I even put this deadline in my agenda to remember it and not risk losing my deposit. Moreover, I remember a strange fact: I wrote to the host because when I was trying to pay to book it, the system was stuck. After a few minutes, it worked normally again. Unfortunately, my family cannot come in May as the situation with COVID is still risky and they are older people. In any case, I did not need to explain the reason to cancel the house as I was supposed to be on time to get back the whole deposit.

On March 2 when I was cancelling my reservation, I noticed a different cancellation policy in the house page on Airbnb. This ‘new’ policy said that you can have the whole deposit back only if you cancel 48 hours after the reservation. Or you could have 50% back by May 3.

I immediately wrote to both the host and the Airbnb Help Center. The host was upset, writing me back that she didn’t have my money that I had to ask Airbnb for it. The Airbnb Help Center asked for my money back from the host but she declined it. So, again, no money back for me.

Airbnb said that the booking confirmation email in my inbox reflected the correct policy. I noticed that it showed the ‘changed’ policy, not the one that caused me to book the house. It’s my fault for not having checked it properly when I received it but I was sure that it was alright. If I saw it, I would have cancelled immediately.

I also tried to get back at least 50% of my deposit, asking for it from the host. She declined, saying “I understand your frustration but it’s policy.”

Given the circumstances, this was gratuitously unfair. For this reason, I have been asking Airbnb to send me some evidence that shows what happened while I was booking, if it is possible that the host changed this policy while I was booking. My belief is based on what happened when I wanted to pay to book the house. The system was stuck for a few minutes. Is there anyone here that had this kind of experience?

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Even a Plus and Superhost Place Still Went Wrong

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We booked a lovely Airbnb Plus with a Superhost for New Year’s. We booked early since this place is very popular. We were so happy to be able to snatch it in time this year.

After we booked, it was confirmed. Later, the owner messaged to inform us about the possibility of future cancellation because the local community was banning Airbnb. Why was this not mentioned in the description?

The owner should also have not put this up for grabs why ahead of time if there are these known risks. We were not made aware of this risk in the description. Now that we are trying to cancel, we will lose some money due to the service fee.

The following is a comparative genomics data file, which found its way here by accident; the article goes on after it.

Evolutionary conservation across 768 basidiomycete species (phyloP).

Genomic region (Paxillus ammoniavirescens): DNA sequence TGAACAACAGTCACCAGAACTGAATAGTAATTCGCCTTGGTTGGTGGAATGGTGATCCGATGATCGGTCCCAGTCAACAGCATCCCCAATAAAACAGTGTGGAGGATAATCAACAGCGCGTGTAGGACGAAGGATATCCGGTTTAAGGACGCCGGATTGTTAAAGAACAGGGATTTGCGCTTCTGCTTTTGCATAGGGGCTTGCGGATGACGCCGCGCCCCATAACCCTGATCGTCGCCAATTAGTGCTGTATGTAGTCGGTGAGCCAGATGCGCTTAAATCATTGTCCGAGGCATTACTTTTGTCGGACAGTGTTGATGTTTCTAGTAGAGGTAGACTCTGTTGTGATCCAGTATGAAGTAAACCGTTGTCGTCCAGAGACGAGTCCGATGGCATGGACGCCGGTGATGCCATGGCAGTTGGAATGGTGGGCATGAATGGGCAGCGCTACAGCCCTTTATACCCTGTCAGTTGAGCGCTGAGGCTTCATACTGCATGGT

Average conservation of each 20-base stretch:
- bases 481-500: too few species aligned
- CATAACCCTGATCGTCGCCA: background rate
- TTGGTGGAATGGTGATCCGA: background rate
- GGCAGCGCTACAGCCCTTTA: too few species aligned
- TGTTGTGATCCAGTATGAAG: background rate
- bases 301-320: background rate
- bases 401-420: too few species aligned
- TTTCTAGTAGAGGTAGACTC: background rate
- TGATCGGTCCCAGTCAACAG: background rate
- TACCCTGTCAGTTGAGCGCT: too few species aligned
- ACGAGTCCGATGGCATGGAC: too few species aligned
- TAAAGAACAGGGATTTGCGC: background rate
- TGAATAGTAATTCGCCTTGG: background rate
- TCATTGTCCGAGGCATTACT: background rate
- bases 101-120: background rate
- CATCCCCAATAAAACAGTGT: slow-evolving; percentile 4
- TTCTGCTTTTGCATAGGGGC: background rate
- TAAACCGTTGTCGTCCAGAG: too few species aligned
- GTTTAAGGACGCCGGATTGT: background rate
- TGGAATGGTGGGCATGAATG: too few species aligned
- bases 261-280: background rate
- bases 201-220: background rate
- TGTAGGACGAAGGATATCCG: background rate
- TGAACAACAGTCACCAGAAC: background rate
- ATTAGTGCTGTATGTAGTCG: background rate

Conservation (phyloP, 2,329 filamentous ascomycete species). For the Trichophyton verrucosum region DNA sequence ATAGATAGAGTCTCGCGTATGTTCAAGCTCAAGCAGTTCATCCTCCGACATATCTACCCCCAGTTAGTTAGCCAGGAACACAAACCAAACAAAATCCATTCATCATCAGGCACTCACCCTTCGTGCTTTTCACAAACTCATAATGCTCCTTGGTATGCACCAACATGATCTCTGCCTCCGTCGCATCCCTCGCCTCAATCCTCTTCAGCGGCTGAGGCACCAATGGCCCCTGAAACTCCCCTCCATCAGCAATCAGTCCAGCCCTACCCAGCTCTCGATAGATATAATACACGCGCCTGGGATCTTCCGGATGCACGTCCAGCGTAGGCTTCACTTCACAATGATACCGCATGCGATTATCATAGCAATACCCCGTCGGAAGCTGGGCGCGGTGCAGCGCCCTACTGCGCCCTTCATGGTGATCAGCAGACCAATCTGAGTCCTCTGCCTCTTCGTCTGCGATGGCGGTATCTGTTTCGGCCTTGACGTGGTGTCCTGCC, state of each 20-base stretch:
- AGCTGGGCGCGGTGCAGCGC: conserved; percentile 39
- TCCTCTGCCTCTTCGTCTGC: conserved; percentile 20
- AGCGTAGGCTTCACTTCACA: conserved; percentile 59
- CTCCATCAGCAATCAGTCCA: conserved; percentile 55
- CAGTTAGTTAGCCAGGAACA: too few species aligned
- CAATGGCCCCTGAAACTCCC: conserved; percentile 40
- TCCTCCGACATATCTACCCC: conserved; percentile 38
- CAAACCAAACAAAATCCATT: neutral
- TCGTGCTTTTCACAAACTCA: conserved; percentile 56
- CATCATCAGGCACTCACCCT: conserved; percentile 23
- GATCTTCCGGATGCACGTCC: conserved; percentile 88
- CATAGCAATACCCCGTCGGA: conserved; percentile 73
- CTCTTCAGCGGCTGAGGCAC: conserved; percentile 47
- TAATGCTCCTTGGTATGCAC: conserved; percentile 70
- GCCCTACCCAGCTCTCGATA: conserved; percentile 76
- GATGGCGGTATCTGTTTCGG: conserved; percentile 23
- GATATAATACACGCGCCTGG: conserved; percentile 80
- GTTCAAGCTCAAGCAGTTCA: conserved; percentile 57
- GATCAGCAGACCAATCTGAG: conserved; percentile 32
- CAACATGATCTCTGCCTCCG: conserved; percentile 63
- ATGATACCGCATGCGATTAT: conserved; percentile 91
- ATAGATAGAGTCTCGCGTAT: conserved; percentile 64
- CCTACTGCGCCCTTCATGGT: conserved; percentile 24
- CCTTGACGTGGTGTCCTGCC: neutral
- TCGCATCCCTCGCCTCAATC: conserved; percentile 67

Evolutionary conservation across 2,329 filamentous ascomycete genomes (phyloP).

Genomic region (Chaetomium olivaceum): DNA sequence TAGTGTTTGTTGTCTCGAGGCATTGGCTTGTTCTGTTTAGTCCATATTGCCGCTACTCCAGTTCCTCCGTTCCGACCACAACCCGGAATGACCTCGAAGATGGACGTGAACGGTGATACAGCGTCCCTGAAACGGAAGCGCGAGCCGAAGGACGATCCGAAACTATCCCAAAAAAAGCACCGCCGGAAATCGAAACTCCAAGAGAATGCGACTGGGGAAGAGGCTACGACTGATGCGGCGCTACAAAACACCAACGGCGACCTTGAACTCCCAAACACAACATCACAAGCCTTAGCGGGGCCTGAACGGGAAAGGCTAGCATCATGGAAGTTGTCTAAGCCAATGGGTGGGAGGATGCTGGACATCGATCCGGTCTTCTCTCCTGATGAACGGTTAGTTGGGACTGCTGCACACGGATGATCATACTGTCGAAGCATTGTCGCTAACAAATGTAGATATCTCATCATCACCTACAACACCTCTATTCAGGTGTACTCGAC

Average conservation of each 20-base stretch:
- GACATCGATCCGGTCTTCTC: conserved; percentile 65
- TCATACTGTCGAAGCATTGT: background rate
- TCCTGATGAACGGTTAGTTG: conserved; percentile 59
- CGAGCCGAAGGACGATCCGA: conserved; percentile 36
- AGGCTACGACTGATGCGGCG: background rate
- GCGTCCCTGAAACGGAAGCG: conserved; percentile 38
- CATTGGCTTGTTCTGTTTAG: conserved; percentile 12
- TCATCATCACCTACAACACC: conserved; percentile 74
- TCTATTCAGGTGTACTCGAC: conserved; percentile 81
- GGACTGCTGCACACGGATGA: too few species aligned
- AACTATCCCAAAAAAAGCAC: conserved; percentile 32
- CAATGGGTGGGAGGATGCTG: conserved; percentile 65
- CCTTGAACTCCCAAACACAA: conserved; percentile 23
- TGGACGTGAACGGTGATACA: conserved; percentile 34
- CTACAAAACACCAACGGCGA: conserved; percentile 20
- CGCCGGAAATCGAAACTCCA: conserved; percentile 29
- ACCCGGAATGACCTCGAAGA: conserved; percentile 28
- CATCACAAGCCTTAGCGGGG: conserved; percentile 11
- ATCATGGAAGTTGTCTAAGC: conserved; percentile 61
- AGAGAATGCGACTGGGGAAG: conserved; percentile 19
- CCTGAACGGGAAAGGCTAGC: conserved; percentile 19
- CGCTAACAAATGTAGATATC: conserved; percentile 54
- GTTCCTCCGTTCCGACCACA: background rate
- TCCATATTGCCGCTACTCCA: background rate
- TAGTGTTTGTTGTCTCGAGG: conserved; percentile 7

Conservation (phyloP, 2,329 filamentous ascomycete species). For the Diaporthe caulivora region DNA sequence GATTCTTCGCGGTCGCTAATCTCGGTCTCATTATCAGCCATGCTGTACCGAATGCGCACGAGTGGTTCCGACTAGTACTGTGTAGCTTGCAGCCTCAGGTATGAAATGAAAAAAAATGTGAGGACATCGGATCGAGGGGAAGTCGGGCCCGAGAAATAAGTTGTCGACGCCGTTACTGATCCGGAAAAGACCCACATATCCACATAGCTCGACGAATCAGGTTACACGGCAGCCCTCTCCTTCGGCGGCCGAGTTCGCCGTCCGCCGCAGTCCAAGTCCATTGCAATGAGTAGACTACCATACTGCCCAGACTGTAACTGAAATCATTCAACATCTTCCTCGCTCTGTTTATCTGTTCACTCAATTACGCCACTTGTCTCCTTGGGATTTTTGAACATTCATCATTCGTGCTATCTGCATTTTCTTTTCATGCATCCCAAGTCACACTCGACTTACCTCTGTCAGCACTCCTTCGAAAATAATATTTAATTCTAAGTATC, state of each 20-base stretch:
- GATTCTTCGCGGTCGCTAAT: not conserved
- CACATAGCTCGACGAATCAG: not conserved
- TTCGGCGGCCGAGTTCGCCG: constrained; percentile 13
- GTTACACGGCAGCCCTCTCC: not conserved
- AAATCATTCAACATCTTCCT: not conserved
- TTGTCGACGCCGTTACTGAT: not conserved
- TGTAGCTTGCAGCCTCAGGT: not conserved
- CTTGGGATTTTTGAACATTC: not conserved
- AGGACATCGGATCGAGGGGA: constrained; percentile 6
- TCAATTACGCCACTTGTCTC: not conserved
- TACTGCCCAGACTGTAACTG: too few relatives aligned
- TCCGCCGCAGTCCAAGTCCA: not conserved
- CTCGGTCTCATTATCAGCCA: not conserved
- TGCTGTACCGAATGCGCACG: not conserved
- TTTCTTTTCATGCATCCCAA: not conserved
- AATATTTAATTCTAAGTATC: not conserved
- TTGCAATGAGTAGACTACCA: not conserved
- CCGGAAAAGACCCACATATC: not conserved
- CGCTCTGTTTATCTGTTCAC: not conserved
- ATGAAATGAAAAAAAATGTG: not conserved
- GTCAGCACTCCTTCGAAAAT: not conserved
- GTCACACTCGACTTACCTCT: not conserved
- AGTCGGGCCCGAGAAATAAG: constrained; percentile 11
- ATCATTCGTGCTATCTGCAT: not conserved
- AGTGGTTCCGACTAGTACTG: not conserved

This is neither reasonable nor fair since the owner did not inform customers of this and still put the listing up. We would have sought other accommodations if we had complete information that allowed us to make a sound booking.

After knowing this new information, that our place may be potentially cancelled and we would get our money back, who would go through such risks? I tried to cancel and we couldn’t get everything back because of the service fee. I reach out to Airbnb several times and they agreed with me that the owner should cancel and I would get the fee back as well.

I reached back to the owner who had given no apologies whatsoever until this point. They refused to cancel. How irresponsible. We had to do it. They offered to pay half of the fee which was better than nothing, but it still sucked that we had to cover for something for which we had no wrongdoing. I also told the owner to fix and be transparent in the descriptions so that no one else would have to face this. We just wanted a happy relaxing holiday — it turned out far from it.

Penalized for Cancellation due to COVID Exposure

My friend and I booked a week in a New York state lake house for August. Five days before the vacation was to begin, her roommate was exposed to COVID, and said roommate wasn’t aware of her exposure until three days before our trip, at which point she informed my friend.

Out of an abundance of caution, concern, and unwillingness to potentially spread COVID, we made the painful choice to cancel our trip. The host was immediately rude, behaved like we’d set out to screw her out of money intentionally, and mocked us for believing COVID to be a concern. Airbnb was zero help, and didn’t seem to give a damn about the fact that we were operating under extenuating circumstances while trying to be good members of our national community.

We managed to get half our money back after extensive time spent publicly confronting Airbnb on various social media channels, but the entire thing was disgraceful, and cemented the distrust I’ve always had for Airbnb (I mean, what with destroying rental markets, pricing locals out of their communities, and the racism far too prevalent on their platform). I will never book through them again.